Don’t have a heart attack in BA T5 loungeCreate Topic

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This topic contains 70 replies, has 33 voices, and was last updated by  LuganoPirate 2 years, 11 months ago.

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    Witnessed someone dropping to the floor (cardio episode) in T5 lounge Sunday 12 October.
    1. 5 mins before BA staff got their act together
    2. 20 mins before London Ambulance staff arrived
    3. 30 mins before passenger was screened off – other passengers continued to sit and eat at same table !!
    I travelled with the young (passenger) doctor who was 1st respondent;
    He confirmed that the only equipment BA had was for children and he was shocked that there was no defibrillator in the lounge!!!
    Make sure you don’t have any cardio episodes in BA T5 lounge!



    I’m not sure one gets much choice about where to have a heart attack.



    I would have thought the BA lounge was one of the better places.

    Most of my travel is around Africa and I can think of very few places that would match that response time.



    ‘SimonS1″ – second that. In India they would step over you



    Hopefully after this BA will install the proper equipment and sharpen up their procedures.



    I think the comments about Africa and India are irrelevant – why are they being compared with the BA T5 lounge which is in the UK?

    The NHS ambulance service should reach most life threatening cases with 8 minutes, so 20 minutes is poor. I am also shocked (no pun intended) that there is no defibrillator in the lounge. More BA cutbacks no doubt.



    “Hopefully after this BA will install the proper equipment and sharpen up their procedures”

    Why ? I’m not aware of there being any legal requirement to provide resuscitation equipment in airport lounges. Who else should provide the same, McDonalds, Hugo Boss Shop, my office ?

    “The NHS ambulance service should reach most life threatening cases with 8 minutes, so 20 minutes is poor”

    I assume you do not live in a rural area



    I’m almost certain there is more to this than meets the eye – not least as both the London Ambulance Service and Heathrow Airport touted earlier this year (or was it last) that 150+ defib machines had been fitted across the Heathrow estate for use in scenarios like this.

    I can’t imagine that none were in the public areas in T5 (or close by to the lounge complex).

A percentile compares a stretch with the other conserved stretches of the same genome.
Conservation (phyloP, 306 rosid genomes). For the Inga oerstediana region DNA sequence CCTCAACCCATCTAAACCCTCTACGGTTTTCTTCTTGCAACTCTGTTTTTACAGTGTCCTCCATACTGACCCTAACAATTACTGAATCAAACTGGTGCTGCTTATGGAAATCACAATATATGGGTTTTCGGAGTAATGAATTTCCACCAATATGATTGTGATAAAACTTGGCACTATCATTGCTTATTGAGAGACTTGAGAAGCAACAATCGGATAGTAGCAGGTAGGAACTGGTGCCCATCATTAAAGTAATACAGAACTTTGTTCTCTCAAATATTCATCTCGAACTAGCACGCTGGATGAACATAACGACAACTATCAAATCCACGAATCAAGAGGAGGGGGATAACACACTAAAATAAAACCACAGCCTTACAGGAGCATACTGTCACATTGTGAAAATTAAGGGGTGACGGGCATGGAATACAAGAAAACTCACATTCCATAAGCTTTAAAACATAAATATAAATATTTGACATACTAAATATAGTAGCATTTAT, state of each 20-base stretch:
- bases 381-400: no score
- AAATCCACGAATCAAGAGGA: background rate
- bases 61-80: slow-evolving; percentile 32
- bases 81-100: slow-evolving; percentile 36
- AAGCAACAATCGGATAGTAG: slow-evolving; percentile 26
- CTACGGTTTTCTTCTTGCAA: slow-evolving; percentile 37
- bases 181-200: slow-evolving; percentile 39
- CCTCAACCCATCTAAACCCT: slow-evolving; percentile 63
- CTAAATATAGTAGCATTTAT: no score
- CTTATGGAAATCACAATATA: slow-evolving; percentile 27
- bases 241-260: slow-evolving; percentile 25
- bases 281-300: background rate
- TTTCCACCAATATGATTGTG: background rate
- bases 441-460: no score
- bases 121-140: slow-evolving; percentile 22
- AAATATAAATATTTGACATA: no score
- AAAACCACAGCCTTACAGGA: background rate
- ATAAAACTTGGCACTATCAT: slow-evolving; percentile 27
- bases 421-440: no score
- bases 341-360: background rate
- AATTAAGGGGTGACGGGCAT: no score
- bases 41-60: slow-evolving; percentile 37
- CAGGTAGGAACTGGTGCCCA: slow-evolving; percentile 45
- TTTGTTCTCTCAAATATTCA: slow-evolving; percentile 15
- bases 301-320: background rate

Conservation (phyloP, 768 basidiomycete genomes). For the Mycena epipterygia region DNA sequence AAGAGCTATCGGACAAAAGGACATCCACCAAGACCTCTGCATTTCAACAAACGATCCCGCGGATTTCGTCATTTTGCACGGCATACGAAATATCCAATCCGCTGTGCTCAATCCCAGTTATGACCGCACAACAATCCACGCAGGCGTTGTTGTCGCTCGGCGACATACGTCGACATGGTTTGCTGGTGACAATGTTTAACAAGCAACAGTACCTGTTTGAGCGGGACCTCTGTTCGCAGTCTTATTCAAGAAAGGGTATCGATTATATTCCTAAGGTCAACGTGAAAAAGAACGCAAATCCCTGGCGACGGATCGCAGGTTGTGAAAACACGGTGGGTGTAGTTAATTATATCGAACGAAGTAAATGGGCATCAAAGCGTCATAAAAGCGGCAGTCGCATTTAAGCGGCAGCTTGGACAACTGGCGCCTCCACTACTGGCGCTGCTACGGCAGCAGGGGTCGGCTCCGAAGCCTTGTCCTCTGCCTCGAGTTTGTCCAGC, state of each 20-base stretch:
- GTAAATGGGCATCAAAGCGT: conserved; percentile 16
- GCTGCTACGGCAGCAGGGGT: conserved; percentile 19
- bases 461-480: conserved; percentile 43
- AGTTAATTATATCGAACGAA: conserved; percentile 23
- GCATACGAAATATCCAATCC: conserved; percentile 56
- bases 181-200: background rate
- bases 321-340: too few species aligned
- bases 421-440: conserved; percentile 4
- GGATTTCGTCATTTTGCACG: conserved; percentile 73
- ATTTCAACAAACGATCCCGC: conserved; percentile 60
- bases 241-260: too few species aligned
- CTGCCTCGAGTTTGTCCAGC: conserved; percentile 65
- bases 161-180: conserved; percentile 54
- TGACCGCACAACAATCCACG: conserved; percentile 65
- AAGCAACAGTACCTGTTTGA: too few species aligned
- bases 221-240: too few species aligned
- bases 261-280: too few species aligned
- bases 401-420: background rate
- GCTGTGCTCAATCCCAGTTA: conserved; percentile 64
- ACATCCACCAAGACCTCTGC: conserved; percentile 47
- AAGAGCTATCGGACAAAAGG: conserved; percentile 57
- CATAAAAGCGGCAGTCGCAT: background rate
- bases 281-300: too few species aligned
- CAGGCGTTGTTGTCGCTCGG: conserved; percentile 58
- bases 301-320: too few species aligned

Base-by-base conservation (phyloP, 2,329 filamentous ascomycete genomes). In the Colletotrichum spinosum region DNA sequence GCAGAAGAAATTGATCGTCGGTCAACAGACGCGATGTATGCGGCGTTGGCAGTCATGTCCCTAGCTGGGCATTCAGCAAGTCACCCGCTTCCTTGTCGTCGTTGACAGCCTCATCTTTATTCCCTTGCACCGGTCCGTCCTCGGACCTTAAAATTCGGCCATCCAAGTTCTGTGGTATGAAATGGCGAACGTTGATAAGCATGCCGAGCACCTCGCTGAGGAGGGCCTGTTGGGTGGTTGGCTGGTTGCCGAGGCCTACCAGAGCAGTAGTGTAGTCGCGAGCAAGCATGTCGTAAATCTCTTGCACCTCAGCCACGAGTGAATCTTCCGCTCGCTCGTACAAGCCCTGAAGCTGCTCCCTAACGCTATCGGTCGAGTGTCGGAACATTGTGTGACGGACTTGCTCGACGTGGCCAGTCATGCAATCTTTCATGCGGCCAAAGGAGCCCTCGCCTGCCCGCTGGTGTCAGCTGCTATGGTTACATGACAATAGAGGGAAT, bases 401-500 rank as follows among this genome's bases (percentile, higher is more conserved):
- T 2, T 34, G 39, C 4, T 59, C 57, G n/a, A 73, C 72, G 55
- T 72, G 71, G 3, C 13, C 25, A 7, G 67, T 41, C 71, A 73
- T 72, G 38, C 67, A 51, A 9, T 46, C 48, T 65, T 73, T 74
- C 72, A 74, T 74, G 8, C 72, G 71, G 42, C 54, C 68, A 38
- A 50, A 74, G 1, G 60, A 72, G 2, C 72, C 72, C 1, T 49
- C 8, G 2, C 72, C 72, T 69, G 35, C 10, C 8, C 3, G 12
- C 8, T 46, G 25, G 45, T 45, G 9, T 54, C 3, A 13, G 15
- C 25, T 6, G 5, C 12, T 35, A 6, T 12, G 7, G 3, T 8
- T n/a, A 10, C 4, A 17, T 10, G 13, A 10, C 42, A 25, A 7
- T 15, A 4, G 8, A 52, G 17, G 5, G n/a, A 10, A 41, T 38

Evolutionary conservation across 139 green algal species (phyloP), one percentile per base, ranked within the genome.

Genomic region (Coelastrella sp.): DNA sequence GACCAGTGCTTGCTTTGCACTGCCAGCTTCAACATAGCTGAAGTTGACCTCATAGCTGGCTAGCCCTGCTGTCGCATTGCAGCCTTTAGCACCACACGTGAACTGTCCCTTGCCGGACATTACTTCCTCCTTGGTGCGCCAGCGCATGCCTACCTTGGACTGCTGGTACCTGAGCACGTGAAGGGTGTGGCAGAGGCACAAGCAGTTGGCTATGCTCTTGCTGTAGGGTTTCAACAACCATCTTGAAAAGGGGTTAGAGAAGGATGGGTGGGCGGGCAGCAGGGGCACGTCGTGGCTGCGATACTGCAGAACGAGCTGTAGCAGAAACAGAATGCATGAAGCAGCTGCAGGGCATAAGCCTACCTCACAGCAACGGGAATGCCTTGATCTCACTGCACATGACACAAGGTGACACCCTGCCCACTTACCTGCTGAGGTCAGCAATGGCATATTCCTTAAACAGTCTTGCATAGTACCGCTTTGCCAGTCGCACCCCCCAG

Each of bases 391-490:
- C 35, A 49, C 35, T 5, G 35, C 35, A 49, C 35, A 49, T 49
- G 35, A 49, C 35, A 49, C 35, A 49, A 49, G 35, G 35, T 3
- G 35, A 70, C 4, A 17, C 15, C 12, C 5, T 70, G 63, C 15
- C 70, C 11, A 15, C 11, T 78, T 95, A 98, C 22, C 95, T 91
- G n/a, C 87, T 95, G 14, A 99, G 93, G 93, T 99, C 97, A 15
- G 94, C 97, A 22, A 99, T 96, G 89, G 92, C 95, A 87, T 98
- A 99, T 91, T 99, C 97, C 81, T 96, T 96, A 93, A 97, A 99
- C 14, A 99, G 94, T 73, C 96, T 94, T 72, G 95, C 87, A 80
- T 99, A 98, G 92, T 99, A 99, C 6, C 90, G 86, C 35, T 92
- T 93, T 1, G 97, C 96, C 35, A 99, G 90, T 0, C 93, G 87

Charles-P – You will find that most McDonalds restaurants do actually have defibrillators installed in them. I’m sure most people would be very grateful that most public places do take the initiative to have them especially when they or a loved one has a cardiac arrest and the emergency services take 20 minutes.
    Also, BA T5 lounge is not a rural area is it?



    The point I was making is that there is no obligation or indeed moral requirement in my view to provide medical equipment of the type that you for some reason seem to think BA should provide in their lounges. What else should they be stocking – insulin, snake bite antidote ?

    If McDonalds do have them then good for them, what else should we all ‘demand’ that business’s have ?

    British Airways is a commercial obligation so I don’t see why they should have the expense of providing costly medical equipment because some passengers ‘feel’ they should do so.



    @charles – aren’t you being a little bit harsh?

    If TFL can install defibrillators at most tube stations, I can’t see why BA shouldn’t be doing the right thing in having them on hand at their lounges (or HAL having them within close reach).

    Surely “doing the right thing” is an approach that most companies have bought into through their various “Corporate Responsibility” initiatives….



    No I don’t think it’s harsh. As a business owner who is very focused on the bottom line each year I find it frustrating to read that people think companies should fund the installation of expensive medical equipment that they have no legal obligation to provide. If this is a legal requirement then I am comfortable with that because a) I know it has been researched, costed and proven to be of benefit to society and all of my competitors will have the same cost however if I am doing it just because some people think its “a good thing” how is that fair or arguably even sensible ? For example why not question BA on why they do not have a nurse on standby 24 hours a day at their expense, or a cardiac doctor, or an operating theater on standby. How far should companies be expected to go in their provision of free medical equipment at the whim of individuals with no medical experience or training ?



    I wonder if BA has an Ebola Defence Plan.



    Well Simon, apparently just prior to BA ceasing the connections to Freetown/Liberia a manager issued a letter to the crew informing them stop using disposable gloves during service – which would include clean-up/clear away afterwards as they are not uniform standard.

    It would show some degree leadership in BA for a change if that person issued an apology to crew, admitting they got it wrong.

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